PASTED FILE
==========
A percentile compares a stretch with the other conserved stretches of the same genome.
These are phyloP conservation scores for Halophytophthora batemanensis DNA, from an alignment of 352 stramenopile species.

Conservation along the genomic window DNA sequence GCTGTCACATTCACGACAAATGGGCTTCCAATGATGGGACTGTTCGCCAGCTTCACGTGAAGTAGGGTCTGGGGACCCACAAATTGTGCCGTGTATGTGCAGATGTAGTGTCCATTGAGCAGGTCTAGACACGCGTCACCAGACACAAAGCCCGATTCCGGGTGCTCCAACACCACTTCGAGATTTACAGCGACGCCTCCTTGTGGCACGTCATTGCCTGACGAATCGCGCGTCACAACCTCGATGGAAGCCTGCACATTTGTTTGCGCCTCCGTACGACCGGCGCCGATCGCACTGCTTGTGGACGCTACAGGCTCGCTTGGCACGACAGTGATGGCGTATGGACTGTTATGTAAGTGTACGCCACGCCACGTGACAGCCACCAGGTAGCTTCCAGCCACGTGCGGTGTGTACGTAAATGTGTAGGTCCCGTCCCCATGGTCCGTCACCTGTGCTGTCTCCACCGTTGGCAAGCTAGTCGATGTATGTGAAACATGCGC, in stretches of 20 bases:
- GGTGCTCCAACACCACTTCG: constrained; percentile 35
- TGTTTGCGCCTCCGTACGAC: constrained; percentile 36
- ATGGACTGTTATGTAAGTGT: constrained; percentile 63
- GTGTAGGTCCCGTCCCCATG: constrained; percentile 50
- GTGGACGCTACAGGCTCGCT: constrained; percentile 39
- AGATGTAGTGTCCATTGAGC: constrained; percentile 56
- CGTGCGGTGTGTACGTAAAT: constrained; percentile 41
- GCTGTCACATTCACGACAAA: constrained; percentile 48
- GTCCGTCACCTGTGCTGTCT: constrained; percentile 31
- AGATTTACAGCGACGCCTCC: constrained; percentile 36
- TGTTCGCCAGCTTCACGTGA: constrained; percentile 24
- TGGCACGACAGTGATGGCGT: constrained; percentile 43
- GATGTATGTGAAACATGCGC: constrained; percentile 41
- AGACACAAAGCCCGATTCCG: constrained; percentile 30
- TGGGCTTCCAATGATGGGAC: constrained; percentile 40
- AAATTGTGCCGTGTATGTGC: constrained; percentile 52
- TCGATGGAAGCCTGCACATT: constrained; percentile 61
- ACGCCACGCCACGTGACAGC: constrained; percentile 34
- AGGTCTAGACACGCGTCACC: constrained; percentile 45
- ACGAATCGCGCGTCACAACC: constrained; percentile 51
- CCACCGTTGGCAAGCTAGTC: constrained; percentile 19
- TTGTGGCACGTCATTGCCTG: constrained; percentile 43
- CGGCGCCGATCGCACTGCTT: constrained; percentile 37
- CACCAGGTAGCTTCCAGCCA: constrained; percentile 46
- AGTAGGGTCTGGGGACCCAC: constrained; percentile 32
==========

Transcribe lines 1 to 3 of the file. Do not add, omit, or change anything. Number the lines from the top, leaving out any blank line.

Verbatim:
A percentile compares a stretch with the other conserved stretches of the same genome.
These are phyloP conservation scores for Halophytophthora batemanensis DNA, from an alignment of 352 stramenopile species.

Conservation along the genomic window DNA sequence GCTGTCACATTCACGACAAATGGGCTTCCAATGATGGGACTGTTCGCCAGCTTCACGTGAAGTAGGGTCTGGGGACCCACAAATTGTGCCGTGTATGTGCAGATGTAGTGTCCATTGAGCAGGTCTAGACACGCGTCACCAGACACAAAGCCCGATTCCGGGTGCTCCAACACCACTTCGAGATTTACAGCGACGCCTCCTTGTGGCACGTCATTGCCTGACGAATCGCGCGTCACAACCTCGATGGAAGCCTGCACATTTGTTTGCGCCTCCGTACGACCGGCGCCGATCGCACTGCTTGTGGACGCTACAGGCTCGCTTGGCACGACAGTGATGGCGTATGGACTGTTATGTAAGTGTACGCCACGCCACGTGACAGCCACCAGGTAGCTTCCAGCCACGTGCGGTGTGTACGTAAATGTGTAGGTCCCGTCCCCATGGTCCGTCACCTGTGCTGTCTCCACCGTTGGCAAGCTAGTCGATGTATGTGAAACATGCGC, in stretches of 20 bases: